Date of Award


Degree Name

Master of Science


Biological Sciences

First Advisor

Dr. Jian Yao

Second Advisor

Dr. Yan Lu

Third Advisor

Dr. Todd Barkman

Access Setting

Masters Thesis-Campus Only

Restricted to Campus until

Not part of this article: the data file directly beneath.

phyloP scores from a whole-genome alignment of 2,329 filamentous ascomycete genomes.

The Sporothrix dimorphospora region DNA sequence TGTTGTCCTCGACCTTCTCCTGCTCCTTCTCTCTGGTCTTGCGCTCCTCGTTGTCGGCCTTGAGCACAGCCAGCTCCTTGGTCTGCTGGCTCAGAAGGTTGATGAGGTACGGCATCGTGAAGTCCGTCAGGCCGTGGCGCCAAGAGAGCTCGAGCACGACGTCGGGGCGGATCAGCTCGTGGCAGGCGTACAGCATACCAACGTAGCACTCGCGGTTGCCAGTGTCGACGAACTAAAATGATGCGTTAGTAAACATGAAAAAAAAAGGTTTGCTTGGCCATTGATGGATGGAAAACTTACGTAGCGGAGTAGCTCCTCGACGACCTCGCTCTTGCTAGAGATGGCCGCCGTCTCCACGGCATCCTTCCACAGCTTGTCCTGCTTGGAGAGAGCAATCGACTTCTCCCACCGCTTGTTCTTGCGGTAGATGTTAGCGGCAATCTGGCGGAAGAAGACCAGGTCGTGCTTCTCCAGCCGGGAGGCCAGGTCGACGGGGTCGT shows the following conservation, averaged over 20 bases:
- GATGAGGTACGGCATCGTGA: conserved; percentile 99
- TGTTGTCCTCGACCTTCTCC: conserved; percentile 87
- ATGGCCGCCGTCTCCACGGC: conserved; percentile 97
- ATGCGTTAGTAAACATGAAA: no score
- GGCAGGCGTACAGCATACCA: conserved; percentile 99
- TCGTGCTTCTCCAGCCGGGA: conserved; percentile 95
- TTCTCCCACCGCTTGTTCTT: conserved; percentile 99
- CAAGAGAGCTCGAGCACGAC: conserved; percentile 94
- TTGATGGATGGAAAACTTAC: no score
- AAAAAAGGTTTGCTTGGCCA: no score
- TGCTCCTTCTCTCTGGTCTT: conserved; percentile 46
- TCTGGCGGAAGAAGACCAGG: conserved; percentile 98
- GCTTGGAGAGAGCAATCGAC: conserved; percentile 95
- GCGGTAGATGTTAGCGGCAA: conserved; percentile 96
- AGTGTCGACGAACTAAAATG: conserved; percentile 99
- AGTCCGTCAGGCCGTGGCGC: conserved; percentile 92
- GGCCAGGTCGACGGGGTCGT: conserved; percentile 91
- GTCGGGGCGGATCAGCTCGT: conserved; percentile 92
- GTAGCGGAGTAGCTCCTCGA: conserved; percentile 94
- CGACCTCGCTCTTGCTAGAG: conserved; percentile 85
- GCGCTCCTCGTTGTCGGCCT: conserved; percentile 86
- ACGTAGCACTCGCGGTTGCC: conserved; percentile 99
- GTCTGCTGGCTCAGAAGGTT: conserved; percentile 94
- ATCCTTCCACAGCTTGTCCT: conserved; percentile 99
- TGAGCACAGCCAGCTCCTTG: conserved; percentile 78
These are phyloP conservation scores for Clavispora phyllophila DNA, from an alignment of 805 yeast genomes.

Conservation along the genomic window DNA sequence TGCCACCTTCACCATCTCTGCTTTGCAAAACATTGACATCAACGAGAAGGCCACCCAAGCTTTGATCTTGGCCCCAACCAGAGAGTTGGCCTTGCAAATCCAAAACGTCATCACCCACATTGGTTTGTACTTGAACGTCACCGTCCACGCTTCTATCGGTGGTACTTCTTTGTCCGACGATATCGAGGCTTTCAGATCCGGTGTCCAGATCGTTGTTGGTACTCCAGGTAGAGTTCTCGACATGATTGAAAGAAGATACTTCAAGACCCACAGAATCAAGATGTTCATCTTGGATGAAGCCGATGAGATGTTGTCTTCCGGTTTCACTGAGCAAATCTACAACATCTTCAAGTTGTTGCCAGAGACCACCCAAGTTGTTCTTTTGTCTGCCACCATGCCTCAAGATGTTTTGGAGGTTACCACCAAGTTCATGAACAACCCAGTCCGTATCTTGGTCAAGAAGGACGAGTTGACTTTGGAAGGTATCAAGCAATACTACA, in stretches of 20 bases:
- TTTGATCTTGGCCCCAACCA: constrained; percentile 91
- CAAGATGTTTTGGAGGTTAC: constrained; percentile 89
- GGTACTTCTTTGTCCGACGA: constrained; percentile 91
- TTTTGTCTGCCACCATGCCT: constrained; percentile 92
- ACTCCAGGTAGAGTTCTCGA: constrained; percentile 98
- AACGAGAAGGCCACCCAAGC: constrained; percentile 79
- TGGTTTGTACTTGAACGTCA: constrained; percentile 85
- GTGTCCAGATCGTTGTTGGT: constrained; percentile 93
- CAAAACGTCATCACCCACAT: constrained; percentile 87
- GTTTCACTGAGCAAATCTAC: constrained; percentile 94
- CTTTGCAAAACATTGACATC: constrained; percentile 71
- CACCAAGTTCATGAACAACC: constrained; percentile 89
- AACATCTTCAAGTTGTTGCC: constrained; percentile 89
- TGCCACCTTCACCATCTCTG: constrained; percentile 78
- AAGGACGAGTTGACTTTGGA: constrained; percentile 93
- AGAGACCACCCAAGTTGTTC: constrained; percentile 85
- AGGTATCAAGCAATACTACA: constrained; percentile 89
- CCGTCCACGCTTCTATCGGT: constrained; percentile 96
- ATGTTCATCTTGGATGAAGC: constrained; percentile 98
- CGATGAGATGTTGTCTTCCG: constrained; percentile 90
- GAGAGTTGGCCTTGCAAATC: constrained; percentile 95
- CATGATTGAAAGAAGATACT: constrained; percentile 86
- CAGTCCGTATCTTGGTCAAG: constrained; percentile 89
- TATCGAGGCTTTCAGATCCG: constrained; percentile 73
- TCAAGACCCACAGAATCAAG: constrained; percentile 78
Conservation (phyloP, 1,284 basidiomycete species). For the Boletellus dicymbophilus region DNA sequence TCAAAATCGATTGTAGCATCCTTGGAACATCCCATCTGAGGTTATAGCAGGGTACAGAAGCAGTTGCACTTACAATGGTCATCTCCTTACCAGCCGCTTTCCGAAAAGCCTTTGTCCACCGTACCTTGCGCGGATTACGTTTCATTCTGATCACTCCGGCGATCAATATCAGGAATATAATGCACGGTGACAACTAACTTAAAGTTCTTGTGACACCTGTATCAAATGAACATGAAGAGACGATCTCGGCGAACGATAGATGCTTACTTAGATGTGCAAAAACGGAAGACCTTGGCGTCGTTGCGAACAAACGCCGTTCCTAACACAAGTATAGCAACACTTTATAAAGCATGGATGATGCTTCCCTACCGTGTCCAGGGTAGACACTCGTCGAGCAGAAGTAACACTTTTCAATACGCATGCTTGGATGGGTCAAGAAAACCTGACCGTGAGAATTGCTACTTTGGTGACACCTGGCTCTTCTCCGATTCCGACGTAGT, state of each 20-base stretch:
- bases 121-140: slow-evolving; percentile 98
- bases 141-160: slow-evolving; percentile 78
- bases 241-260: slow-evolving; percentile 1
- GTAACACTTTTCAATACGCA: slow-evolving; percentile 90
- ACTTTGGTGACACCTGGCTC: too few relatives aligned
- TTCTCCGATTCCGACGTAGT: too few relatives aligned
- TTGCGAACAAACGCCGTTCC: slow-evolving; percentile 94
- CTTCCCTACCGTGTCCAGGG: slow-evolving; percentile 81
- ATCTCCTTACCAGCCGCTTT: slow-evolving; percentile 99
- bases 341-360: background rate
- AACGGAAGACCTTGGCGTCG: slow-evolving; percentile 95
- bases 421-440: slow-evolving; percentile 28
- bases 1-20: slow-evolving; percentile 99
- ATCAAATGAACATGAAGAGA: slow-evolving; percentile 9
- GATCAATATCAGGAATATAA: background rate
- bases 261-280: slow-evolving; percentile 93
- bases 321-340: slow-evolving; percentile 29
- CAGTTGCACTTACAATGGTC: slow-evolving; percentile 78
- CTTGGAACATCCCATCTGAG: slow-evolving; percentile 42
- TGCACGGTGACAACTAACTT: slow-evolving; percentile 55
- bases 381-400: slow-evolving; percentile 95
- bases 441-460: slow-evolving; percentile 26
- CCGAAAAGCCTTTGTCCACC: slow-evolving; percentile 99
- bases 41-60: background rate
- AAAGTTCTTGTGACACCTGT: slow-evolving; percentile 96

The jasmonic (JA) and salicylic acid (SA) signaling systems regulate diverse plant developmental processes and immune responses. Due to the opposite end-goals of various pathogen-response pathways, a certain level of antagonism between the JA and SA pathways is required. However, over-suppression of any single pathway would leave a plant susceptible to invasion by a specific class of pathogen. We investigate the regulation of crosstalk between the JA- and SA-mediated immune pathways and how the dilemma of specific susceptibility may be avoided. Manipulation of Arabidopsis thaliana genotypes was utilized to determine the effects of protein knockout on pathogen-specific susceptibility and resistance. The effects of hormone treatment on protein concentration and the effects of protein knockout on the plant transcriptome were investigated as well. Loss of the plant U-box protein 25/26 increased susceptibility of plants to necrotrophic pathogen Pectobacterium carotovorum, indicating that this protein is instrumental in regulation of immune pathways required for optimization of fitness.